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When a Reviewer Gets Reviewed by Amy Reading

I began reviewing for BookBrowse at almost the exact moment that I began writing my book, The Mark Inside. There's no question that growing my own book affected how I read others' finished ones. I found myself immediately, instantly, irrevocably generous. I don't mean that I liked everything I read. Far from it. I mean that I found myself unwilling to dismiss anything without at least trying to understand why the author had designed it that way. In other words, everything suddenly seemed deeply intentional and well-meant, if not always well-executed.

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Max Barry, "I Had to Make a Book Trailer"

Most book trailers are, frankly, dull but occasionally one comes along that breaks the mold such as this one for Machine Man by Australian author Max Barry:

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Enough With the "Chick Lit"

The New York Times reviewed Rebecca Hunt's novel, Mr. Chartwell, in the Sunday Book Review on March 13. Since I reviewed the book for BookBrowse not long ago, I was interested to see what the Times thought of it. (My review is only available to BookBrowse members at this time. Here's a PDF of it for those who are not members.)

Tadzio Koelb's review took a snarky tone from the start, and not just in reference to Mr. Chartwell, but to readers in general (who are apparently too stupid to know what good books are). My blood didn't really start to boil, however, until Mr. Koelb condescended to reveal the obvious truth about Rebecca Hunt's novel, the glaring fact that those of us who liked the book sadly missed:

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Love in the Time of Amazon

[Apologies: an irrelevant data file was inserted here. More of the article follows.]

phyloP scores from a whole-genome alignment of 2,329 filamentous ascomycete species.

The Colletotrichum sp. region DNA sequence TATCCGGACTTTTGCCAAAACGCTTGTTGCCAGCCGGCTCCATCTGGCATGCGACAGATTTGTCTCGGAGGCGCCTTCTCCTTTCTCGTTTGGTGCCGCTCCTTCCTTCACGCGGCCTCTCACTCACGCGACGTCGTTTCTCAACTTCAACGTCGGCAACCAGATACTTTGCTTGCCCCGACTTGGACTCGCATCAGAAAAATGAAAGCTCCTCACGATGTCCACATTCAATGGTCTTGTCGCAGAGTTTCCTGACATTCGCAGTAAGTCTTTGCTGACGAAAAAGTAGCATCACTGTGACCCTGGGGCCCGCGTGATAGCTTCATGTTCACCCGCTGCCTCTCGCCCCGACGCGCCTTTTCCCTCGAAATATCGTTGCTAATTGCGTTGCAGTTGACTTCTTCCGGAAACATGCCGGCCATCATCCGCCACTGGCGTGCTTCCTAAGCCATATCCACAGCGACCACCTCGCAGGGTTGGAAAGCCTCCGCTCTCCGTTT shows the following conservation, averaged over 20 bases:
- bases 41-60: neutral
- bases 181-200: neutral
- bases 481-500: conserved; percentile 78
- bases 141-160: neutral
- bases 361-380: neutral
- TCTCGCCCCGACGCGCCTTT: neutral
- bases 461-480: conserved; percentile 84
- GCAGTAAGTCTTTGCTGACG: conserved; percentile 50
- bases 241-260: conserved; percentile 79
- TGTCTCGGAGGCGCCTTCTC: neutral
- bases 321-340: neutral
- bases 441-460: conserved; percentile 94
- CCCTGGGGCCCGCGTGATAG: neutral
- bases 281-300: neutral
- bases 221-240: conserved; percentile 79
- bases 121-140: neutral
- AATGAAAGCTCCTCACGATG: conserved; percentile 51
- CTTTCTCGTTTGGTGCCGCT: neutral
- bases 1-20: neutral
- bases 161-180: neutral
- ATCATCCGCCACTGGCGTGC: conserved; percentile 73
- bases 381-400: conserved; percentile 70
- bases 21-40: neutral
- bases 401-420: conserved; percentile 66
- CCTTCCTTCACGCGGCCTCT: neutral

I love this cautionary tale from husband and wife writers John Yunker and Midge Raymond - a 'must view' for any author who's ever checked their Amazon rankings!

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New Twitter Hashtags for Authors and Book Lovers

If you are an author, published or not, there are two new Twitter hashtags that you'll likely want to follow: #waystoimpressbooksellers and #dearpublisher. The latter will probably be of passing interest to many book lovers as well, as will the often funny #bookstorebingo.

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Plot versus Character

Is it just me, or does there seem to be a wave of "intersecting lives" novels lately? I'm talking about novels which are structured around characters and place and which move forward episodically, rather than via a driving, suspenseful plot, a genre which is also sometimes called "a novel in stories." Two of the most decorated books of recent years fall into this category: Olive Kitteridge by Elizabeth Strout and Let the Great World Spin by Colum McCann. Other recent entries include A Short History of Women by Kate Walbert, Await Your Reply by Dan Chaon, and the forthcoming The Madonnas of Echo Park by Brando Skyhorse.

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The Paris Winter
The Things We Keep